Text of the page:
Evaluate your current relationship {if you’re in one} or your idea of a future relationship {if you’re not in one}. Is your relationship based on–or do you seek out–simply feelings of attraction or a shared purpose of life and mission? Are you leading with the infatuation you feel in your heart or the knowledge you have of this person’s character, as well as God’s design, in your head? Depending on what your answer is, make a change. Ask intentional questions. Back off the physical connection in order that you might be able to more clearly discern whether or not you are meant to be together forever. Be sure you aren’t simply “falling in love” but are rather “choosing to love” this person.

Read The Sacred Search. I cannot express how valuable this tool is for the season of waiting and dating. This book explains everything I ever wrestled about within my soul and deep down longed for in a dating relationship but struggled to put into words for myself much less anyone else. Buy a copy. Borrow a copy. Rent a copy. {Just don’t steal a copy!} Bottom line: just read it!

It may not sound as romantic as “falling in love” but “choosing love” is a much wiser choice. Feelings are important and attraction is necessary, but we need to make sure we use our heads just as much as our hearts in making the decision as to who to spend the rest of our lives with.

As I re-watch Clay talking about choosing love, while it couldn’t be farther than what fairy tales preach, this mindset, belief, and heart posture couldn’t be more romantic to me. There is truly nothing better in the world than hearing my husband say–and knowing with full certainty the he means–the following words:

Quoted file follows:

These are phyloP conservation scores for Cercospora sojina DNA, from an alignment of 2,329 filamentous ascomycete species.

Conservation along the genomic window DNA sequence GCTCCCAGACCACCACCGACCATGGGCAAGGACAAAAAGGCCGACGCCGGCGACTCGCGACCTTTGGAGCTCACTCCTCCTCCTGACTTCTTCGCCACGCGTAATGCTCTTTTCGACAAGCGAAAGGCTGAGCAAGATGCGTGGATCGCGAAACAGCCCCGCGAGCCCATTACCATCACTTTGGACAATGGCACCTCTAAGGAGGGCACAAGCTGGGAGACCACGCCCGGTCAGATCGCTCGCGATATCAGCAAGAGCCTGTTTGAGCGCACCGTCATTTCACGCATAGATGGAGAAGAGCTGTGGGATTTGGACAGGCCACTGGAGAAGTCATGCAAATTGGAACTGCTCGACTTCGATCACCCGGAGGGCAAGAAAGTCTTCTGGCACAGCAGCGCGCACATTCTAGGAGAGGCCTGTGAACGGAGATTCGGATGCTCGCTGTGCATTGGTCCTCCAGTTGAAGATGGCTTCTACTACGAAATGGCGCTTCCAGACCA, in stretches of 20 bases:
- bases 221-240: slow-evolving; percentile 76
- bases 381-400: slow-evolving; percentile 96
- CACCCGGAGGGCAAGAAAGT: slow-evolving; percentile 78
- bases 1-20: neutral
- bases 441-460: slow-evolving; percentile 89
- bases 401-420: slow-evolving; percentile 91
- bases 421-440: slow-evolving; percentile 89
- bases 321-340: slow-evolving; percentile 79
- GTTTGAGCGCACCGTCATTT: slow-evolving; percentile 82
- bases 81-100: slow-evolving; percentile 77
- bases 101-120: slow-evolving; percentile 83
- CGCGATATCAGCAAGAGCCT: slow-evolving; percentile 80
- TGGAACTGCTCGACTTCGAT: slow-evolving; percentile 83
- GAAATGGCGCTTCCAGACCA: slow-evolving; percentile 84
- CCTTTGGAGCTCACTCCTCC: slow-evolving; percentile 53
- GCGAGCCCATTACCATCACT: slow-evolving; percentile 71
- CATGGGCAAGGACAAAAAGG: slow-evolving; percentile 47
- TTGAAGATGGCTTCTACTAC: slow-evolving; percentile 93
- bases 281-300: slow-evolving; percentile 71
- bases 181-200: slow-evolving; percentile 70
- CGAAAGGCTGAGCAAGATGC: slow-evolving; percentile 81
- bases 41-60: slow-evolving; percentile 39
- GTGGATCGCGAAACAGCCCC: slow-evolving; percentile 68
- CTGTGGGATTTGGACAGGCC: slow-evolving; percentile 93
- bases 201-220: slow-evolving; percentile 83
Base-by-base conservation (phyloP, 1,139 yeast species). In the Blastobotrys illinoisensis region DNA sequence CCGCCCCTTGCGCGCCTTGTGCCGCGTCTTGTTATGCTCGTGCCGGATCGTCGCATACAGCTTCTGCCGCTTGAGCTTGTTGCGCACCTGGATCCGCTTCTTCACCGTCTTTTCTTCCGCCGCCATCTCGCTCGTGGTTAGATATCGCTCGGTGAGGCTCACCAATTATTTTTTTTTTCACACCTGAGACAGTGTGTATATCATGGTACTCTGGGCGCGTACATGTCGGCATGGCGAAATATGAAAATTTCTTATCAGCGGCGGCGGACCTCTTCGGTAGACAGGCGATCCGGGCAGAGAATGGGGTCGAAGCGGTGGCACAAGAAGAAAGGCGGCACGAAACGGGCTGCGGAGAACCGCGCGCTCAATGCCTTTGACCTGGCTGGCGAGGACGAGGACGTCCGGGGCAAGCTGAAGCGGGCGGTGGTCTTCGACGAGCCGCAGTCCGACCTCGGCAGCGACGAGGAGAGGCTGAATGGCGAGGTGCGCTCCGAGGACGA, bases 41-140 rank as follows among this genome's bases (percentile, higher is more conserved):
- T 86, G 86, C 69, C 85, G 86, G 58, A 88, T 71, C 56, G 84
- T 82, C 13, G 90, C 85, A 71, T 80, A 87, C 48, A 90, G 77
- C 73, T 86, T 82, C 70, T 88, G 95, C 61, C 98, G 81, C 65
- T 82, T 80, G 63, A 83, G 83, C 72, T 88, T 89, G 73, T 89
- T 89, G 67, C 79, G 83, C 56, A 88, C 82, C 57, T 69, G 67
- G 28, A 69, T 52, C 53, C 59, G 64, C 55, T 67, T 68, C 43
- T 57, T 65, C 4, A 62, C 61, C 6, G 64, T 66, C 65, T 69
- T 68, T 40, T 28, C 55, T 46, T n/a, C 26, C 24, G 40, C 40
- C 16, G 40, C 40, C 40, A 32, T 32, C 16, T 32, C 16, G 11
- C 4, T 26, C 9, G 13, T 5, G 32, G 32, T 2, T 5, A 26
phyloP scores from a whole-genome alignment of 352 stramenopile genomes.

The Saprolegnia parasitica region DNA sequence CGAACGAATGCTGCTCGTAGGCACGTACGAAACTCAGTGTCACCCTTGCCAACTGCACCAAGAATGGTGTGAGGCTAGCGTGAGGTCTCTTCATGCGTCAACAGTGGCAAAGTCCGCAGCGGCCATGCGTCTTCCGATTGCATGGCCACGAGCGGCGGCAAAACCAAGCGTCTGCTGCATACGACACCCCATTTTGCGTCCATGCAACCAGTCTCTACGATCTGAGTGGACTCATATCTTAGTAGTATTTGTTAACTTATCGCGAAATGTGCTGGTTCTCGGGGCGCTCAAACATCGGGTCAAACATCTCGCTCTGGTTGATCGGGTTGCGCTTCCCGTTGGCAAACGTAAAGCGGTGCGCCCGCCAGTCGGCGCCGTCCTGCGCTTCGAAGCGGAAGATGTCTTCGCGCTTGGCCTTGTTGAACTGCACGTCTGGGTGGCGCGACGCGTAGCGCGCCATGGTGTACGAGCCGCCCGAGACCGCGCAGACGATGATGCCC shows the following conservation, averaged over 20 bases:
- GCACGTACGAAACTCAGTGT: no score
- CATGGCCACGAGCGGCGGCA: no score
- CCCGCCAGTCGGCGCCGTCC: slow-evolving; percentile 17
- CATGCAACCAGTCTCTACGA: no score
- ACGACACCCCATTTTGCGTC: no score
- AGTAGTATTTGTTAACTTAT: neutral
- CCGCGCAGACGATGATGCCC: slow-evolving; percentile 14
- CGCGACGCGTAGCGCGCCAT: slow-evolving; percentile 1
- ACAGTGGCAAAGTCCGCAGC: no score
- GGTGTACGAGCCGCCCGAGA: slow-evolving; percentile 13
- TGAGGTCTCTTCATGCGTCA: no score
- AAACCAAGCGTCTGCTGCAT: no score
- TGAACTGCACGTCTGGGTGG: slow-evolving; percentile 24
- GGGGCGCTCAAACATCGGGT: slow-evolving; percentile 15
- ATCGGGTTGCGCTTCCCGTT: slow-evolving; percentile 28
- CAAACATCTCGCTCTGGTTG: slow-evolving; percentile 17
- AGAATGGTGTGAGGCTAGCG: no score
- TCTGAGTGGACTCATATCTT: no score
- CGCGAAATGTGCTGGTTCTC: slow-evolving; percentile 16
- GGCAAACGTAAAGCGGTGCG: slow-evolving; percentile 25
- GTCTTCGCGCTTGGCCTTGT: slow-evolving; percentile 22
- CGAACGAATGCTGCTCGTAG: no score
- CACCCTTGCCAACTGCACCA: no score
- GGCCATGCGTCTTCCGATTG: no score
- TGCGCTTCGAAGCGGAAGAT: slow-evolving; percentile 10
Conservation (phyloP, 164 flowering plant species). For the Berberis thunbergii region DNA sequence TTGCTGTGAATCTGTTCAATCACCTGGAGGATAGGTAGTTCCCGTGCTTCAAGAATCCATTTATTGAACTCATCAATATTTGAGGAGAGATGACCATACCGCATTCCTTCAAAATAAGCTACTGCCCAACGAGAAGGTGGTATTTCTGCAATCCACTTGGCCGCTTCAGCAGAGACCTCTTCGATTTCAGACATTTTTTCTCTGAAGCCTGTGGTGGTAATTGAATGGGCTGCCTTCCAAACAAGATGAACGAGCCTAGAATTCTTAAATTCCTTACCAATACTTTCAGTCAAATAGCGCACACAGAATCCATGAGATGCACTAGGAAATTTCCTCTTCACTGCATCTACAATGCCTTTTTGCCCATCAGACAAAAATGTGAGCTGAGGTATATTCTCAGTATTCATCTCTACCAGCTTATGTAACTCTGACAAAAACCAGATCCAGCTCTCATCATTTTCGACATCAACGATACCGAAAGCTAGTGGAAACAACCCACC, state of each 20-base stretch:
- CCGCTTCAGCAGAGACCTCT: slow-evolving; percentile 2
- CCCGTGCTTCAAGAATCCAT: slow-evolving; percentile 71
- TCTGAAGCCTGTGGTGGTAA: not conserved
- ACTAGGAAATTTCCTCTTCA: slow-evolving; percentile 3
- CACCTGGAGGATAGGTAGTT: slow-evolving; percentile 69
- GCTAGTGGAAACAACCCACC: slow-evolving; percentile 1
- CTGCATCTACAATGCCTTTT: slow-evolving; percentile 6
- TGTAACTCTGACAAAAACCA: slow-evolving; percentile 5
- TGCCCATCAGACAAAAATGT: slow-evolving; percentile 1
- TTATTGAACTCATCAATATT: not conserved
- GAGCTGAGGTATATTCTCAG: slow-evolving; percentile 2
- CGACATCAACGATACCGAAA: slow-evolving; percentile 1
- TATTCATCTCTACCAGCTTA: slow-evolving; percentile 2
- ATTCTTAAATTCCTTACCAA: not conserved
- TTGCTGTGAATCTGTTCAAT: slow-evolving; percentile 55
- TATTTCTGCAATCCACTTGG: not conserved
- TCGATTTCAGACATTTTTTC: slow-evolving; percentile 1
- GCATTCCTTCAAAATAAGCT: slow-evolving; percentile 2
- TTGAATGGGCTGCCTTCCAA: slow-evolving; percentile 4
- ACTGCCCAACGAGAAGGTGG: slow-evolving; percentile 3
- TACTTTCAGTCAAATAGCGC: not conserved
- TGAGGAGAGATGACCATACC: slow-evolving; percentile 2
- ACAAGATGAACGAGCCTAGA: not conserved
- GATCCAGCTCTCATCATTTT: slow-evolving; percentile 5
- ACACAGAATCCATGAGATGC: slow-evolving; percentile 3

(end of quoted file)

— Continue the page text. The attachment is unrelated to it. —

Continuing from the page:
“I choose you. For the rest of my life I choose you. Even when I absolutely can’t stand you, I choose you.”

Choose to love a woman or man who will choose to date you with both passion and wisdom. Choose to love someone who will lead you closer to marriage and closer to the heart of Jesus all at once. Choose to love a man or woman who will choose you and who will continue to choose you–day in and day out until death do you part.

For when the one you have chosen continues to choose to love you well, even when you fall short {which you will}, you will be so glad that you didn’t simply fall in love but that you chose love and chose it well.

Week 5. Striving for Purity in a World Where Sex Sells

Week 6. On Finding “The One”: Where to Start, Where to Look

Week 7. A Dim Reflection: Why Marriage isn’t the Happy Ending.